• Sarah Skilton 3:00 pm on 2017/10/18 Permalink
    Tags: adam langer, andrew sean greer, bestseller, , cherise wolas, , , less, lucia graves, olivia goldsmith, the angel's game, , the resurrection of joan ashby, the right time, the thieves of manhattan,   

    6 Novel Novels About Novelists 

    Films-within-films (Tropic ThunderSingin’ in the Rain), plays-within-plays (Shakespeare does this a lot), and songs referencing songs (“You probably think this song is about you…”) provide entertainment while also poking fun at the business side of art. Naturally, novels are the perfect medium with which to tackle the publishing industry. Not only are these authors positioned to pull back the curtain on the lives of agents, publishers, and editors, but they’re eminently qualified to share the agonies and ecstasies of writing itself. Using humor, irony, and grace, whether they’re hot off the presses or set within the last century, these books bring special meaning to the adage “Write what you know.”

    The Right Time, by Danielle Steel

    A bright, precociously successful writer of complex thrillers, novelist Alexandra Winslow was told during her formative years that men will only read her genre of books if they’re written by other men. The warning stayed with her, and as a result, she decided to pursue her passion under a male pseudonym. Having overcome more heartache than most by her teen years, including an absent mother and the death of her beloved father (who shared his love of mysteries with her), Alex’s latest difficulties are compounded as she realizes the double life she’s living is slowly destroying her. Will she find the strength to reveal her true self to the rest of the world? Will the time ever be right for her to step out of her own shadow?

    The Resurrection of Joan Ashby, by Cherise Wolas
    Joan Ashby’s writing career is off to dazzling start. Adored by critics and readers alike for her dark prose, she’s poised to become a lifelong literary star. Children were never in the picture—until Joan’s husband Martin changes the rule they agreed to and urges her to succumb to motherhood. Raising her two boys isn’t easy, and her creative ambitions struggle against “the consumptive nature of love.” Wolas’ powerhouse debut novel promises to take readers on an emotional ride, while tackling questions about the ways in which women are sometimes forced to choose between love of family and self-actualization.

    Less, by Andrew Sean Greer

    “Minor novelist” Arthur Less is about to turn 50, and his younger, former lover Freddy is getting married. Down and out, and determined to escape the torturous nuptials—while not appearing as though he’s escaping—Less decides to accept every ham-fisted, bizarre invitation he’s received for the year. His writerly itinerary, which will take him from NYC to Paris, Berlin, and Morocco, includes teaching a class, attending an award ceremony (in which high schoolers are the judges), and interviewing a more successful author. A surprise narrator (whose identity is kept secret until the end) adds poignancy and tenderness to this lovely and comedic story.

    The Angel’s Game, by Carlos Ruiz Zafón (translated by Lucia Graves)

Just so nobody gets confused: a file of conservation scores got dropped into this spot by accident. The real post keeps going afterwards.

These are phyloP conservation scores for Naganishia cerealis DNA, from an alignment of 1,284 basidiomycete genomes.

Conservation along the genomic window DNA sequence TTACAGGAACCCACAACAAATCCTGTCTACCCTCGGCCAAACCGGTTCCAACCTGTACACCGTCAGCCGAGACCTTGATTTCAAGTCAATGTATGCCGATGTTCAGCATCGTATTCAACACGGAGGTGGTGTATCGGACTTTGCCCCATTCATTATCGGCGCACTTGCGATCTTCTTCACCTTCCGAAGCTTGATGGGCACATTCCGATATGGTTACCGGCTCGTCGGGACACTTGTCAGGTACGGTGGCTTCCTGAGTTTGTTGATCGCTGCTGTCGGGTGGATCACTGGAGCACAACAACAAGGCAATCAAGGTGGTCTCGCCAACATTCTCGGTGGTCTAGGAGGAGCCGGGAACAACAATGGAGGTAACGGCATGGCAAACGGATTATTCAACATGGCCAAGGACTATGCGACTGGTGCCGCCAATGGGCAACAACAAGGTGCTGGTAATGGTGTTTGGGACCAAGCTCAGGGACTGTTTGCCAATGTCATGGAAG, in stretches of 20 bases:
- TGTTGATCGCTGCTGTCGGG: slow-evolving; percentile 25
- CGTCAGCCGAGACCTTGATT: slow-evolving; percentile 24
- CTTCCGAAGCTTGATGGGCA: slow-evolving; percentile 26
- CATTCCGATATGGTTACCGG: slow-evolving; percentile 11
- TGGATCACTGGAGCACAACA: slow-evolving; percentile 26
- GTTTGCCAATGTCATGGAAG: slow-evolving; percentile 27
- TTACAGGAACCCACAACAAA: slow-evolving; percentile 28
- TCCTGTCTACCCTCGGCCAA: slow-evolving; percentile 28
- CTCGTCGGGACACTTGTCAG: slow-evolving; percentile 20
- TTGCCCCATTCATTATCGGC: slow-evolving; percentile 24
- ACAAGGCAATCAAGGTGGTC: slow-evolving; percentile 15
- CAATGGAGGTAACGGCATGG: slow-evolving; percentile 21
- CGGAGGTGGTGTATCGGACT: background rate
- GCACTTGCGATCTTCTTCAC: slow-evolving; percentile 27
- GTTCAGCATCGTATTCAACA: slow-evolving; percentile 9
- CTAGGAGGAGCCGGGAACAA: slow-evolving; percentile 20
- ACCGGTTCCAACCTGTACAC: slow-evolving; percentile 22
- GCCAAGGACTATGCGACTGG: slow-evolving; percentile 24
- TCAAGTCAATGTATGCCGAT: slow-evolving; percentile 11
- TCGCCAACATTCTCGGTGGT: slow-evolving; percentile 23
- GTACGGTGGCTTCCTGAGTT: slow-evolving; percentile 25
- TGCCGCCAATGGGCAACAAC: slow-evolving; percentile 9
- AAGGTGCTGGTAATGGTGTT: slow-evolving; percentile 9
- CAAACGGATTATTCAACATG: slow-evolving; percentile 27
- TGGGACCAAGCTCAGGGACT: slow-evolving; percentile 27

“A writer never forgets the first time he accepted a few coins or a word of praise in exchange for a story…A writer is condemned to remember that moment, because from then on he is doomed and his soul has a price.” So begins a haunting, gothic love story set in 1920s Barcelona. Orphaned pulp novelist David Martin leaves his newspaper job behind when he receives a mysterious publishing offer that may prove to be a Faustian bargain, especially when people begin dying and David suspects that the crumbling, abandoned house he’s living in holds terrifying secrets.

    The Thieves of Manhattan, by Adam Langer

    A biting, genre-bending satire of the publishing industry, with hilarious literary in-jokes and slang aplenty (a “frazier” is a large advance for a book, a la Charles Frazier, author of Cold Mountain; an “atwood” is “a mane of curls sported by the author Margaret Atwood”; and a “tolstoy” is a large pile of manuscripts), Thieves depicts a down-on-his-luck writer who agrees to put his name on an absurd novel and pretend it’s true, so he can take advantage of the misery-memoir trend. “I wasn’t sure if I felt more frightened by the thought that his scheme would work or the thought that it wouldn’t, that I would ruin whatever reputation and self-respect I might have had for nothing, or that lying would make me…successful.”

    Bestseller, by Olivia Goldsmith
    As a bestseller herself, Goldsmith (The First Wives’ Club and many more) knows the heartaches and triumphs of the publishing world, and she recreates it here with intimate aplomb. Five authors whose books were selected by powerful publishing house Davis & Dash vie for the coveted number-one slot on the fall list. But the writers aren’t the only ones desperate to climb the ladder of success. Up-and-coming editors and their shady mentors, back-stabbing agents, brokenhearted parents, struggling indie bookstore owners, and midlist ghostwriters abound in this scandalous tale. There’s even a husband-and-wife writing team that splits up when one of them pretends the work was a solo effort. Enjoy!

    What novels about novels would you recommend?

    The post 6 Novel Novels About Novelists appeared first on Barnes & Noble Reads.